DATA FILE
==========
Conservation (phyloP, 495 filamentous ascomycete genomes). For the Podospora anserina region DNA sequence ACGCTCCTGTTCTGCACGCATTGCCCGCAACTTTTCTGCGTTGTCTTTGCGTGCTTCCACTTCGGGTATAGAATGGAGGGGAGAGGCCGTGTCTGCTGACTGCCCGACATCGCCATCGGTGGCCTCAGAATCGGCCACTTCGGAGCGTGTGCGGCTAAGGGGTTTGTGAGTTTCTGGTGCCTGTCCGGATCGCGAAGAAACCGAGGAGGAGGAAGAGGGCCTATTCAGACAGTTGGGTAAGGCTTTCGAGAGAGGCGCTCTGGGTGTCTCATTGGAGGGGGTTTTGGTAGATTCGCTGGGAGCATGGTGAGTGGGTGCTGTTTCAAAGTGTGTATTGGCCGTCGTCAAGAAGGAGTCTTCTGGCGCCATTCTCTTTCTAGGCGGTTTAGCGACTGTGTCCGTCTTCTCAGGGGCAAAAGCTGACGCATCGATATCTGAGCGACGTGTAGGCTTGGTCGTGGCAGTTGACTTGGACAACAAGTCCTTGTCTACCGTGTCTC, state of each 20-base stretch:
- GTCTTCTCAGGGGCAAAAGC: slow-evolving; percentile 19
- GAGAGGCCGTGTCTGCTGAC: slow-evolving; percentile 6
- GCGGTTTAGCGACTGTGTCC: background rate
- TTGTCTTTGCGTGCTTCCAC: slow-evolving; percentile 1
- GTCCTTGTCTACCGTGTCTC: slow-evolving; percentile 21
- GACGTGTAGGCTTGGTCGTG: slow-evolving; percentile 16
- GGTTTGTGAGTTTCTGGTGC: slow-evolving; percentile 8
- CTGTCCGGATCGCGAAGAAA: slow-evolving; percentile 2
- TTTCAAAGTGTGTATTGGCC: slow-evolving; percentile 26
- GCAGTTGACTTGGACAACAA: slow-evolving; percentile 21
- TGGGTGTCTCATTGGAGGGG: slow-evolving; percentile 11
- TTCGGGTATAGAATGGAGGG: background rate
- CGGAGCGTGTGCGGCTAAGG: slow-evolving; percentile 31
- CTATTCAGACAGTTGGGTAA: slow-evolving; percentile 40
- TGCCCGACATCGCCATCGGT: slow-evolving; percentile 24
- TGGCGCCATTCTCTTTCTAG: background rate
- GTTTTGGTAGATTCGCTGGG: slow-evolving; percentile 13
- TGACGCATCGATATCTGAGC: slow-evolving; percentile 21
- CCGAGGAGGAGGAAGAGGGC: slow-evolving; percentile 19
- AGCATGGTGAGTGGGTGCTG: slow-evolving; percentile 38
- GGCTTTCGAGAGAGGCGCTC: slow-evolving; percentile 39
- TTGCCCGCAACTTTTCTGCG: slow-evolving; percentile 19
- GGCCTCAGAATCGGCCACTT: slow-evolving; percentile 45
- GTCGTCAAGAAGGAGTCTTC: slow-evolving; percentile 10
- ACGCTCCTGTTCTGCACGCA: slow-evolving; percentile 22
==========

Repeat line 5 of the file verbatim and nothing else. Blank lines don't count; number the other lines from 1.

- TTGTCTTTGCGTGCTTCCAC: slow-evolving; percentile 1